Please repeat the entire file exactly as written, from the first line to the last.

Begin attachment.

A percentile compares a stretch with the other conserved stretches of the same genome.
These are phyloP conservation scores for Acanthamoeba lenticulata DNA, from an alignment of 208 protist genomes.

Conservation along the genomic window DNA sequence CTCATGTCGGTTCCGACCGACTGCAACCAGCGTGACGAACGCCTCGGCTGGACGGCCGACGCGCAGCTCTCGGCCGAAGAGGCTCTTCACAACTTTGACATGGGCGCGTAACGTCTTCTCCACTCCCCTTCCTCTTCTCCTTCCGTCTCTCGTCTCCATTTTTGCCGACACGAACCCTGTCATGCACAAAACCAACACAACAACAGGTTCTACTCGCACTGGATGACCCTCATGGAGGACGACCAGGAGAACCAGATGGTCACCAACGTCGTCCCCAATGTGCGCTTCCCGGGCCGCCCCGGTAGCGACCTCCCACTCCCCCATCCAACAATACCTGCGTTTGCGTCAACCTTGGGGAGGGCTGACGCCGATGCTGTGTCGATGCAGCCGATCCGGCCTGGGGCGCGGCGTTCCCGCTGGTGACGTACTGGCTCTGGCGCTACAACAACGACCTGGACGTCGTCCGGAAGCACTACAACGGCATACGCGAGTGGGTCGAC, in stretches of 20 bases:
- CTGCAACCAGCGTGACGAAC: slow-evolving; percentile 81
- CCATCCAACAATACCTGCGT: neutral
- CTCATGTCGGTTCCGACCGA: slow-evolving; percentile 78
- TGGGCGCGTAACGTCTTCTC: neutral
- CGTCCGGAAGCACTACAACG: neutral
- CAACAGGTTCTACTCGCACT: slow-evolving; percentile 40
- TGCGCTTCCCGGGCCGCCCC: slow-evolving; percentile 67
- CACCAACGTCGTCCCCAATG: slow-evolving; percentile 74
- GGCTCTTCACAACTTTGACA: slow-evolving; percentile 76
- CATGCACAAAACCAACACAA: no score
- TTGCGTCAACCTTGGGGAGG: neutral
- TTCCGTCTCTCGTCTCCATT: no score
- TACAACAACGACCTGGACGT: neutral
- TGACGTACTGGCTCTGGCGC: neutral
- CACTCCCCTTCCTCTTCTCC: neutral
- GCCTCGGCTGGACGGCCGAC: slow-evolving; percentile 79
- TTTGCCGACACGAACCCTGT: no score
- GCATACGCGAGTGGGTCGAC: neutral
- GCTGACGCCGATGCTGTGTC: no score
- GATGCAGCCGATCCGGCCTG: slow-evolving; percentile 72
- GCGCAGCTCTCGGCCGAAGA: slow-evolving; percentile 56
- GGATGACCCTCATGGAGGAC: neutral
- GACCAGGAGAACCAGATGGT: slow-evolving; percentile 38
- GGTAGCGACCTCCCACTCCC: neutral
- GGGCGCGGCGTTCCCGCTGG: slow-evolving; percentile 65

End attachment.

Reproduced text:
A percentile compares a stretch with the other conserved stretches of the same genome.
These are phyloP conservation scores for Acanthamoeba lenticulata DNA, from an alignment of 208 protist genomes.

Conservation along the genomic window DNA sequence CTCATGTCGGTTCCGACCGACTGCAACCAGCGTGACGAACGCCTCGGCTGGACGGCCGACGCGCAGCTCTCGGCCGAAGAGGCTCTTCACAACTTTGACATGGGCGCGTAACGTCTTCTCCACTCCCCTTCCTCTTCTCCTTCCGTCTCTCGTCTCCATTTTTGCCGACACGAACCCTGTCATGCACAAAACCAACACAACAACAGGTTCTACTCGCACTGGATGACCCTCATGGAGGACGACCAGGAGAACCAGATGGTCACCAACGTCGTCCCCAATGTGCGCTTCCCGGGCCGCCCCGGTAGCGACCTCCCACTCCCCCATCCAACAATACCTGCGTTTGCGTCAACCTTGGGGAGGGCTGACGCCGATGCTGTGTCGATGCAGCCGATCCGGCCTGGGGCGCGGCGTTCCCGCTGGTGACGTACTGGCTCTGGCGCTACAACAACGACCTGGACGTCGTCCGGAAGCACTACAACGGCATACGCGAGTGGGTCGAC, in stretches of 20 bases:
- CTGCAACCAGCGTGACGAAC: slow-evolving; percentile 81
- CCATCCAACAATACCTGCGT: neutral
- CTCATGTCGGTTCCGACCGA: slow-evolving; percentile 78
- TGGGCGCGTAACGTCTTCTC: neutral
- CGTCCGGAAGCACTACAACG: neutral
- CAACAGGTTCTACTCGCACT: slow-evolving; percentile 40
- TGCGCTTCCCGGGCCGCCCC: slow-evolving; percentile 67
- CACCAACGTCGTCCCCAATG: slow-evolving; percentile 74
- GGCTCTTCACAACTTTGACA: slow-evolving; percentile 76
- CATGCACAAAACCAACACAA: no score
- TTGCGTCAACCTTGGGGAGG: neutral
- TTCCGTCTCTCGTCTCCATT: no score
- TACAACAACGACCTGGACGT: neutral
- TGACGTACTGGCTCTGGCGC: neutral
- CACTCCCCTTCCTCTTCTCC: neutral
- GCCTCGGCTGGACGGCCGAC: slow-evolving; percentile 79
- TTTGCCGACACGAACCCTGT: no score
- GCATACGCGAGTGGGTCGAC: neutral
- GCTGACGCCGATGCTGTGTC: no score
- GATGCAGCCGATCCGGCCTG: slow-evolving; percentile 72
- GCGCAGCTCTCGGCCGAAGA: slow-evolving; percentile 56
- GGATGACCCTCATGGAGGAC: neutral
- GACCAGGAGAACCAGATGGT: slow-evolving; percentile 38
- GGTAGCGACCTCCCACTCCC: neutral
- GGGCGCGGCGTTCCCGCTGG: slow-evolving; percentile 65